You could also run a second set of numbers using projected B&B income rather than current income to see how much it could increase the capital value. This will also need to factor in the cost of an additional loan to make any structural changes necessary for the conversion. This then helps you to determine the value of the buildings future potential. However, if you do decide to price it ambitiously to take into account the added value, bear in mind that the bank is likely to use the more conservative numbers.

The difference between the potential bank loan and the asking price represents the amount of cash down the buyer is going to need. Put another way, when you ask someone to pay more because of potential gains, rather than realized gains, the buyer has no leverage with the bank for that part of it, hence you can only expect to achieve the more ambitious pricing if a highly qualified buyer with deep pockets can be convinced to buy into your dreams.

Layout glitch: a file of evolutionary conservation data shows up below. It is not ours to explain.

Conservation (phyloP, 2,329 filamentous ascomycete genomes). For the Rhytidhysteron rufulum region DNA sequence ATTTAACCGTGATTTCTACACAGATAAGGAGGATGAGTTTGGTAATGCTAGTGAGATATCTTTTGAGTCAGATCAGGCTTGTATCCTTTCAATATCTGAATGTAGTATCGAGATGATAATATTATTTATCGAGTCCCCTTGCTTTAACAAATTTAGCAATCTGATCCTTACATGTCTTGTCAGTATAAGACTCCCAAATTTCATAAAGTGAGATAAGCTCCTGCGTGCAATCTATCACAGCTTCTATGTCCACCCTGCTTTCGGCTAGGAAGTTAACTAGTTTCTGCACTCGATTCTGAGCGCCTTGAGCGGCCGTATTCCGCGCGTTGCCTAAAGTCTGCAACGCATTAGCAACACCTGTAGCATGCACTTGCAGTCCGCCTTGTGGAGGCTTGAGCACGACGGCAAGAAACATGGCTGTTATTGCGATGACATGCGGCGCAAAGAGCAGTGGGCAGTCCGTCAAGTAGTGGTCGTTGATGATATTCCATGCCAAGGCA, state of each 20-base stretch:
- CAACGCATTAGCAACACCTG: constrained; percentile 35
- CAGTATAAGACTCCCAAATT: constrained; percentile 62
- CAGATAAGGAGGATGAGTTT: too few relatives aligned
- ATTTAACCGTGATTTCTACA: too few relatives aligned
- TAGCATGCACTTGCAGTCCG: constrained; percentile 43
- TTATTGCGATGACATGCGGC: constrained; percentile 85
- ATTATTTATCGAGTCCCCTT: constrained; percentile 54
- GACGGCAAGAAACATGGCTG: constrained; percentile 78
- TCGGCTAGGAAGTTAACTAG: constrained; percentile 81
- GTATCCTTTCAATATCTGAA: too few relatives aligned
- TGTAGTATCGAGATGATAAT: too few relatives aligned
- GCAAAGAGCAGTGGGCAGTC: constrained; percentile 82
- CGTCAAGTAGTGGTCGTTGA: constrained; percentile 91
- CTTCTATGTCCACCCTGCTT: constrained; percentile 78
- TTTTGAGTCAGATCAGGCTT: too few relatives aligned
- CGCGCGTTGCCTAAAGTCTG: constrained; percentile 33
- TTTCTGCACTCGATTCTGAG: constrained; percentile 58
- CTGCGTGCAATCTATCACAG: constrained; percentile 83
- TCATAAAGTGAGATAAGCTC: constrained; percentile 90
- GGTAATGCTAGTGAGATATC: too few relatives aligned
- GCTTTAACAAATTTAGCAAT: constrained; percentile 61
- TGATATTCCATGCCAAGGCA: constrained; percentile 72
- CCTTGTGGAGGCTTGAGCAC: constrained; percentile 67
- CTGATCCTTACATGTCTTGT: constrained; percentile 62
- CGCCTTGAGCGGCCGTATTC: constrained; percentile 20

None of the above is intended to substitute for a proper appraisal by a
0 votes
joanna lane, Agent, Cutchogue, NY
Thu Jun 5, 2008
Hi,
Good question. I just sold an 1830s mixed use building that sounds very similar to this. It attracted interest from a variety of folks from many walks of life, with wildly differing opinions as to value. This can be disconcerting unless you have confidence in your pricing. There are a few things you can do to help yourself arrive at that position and my suggestion is to do both, then see where you are.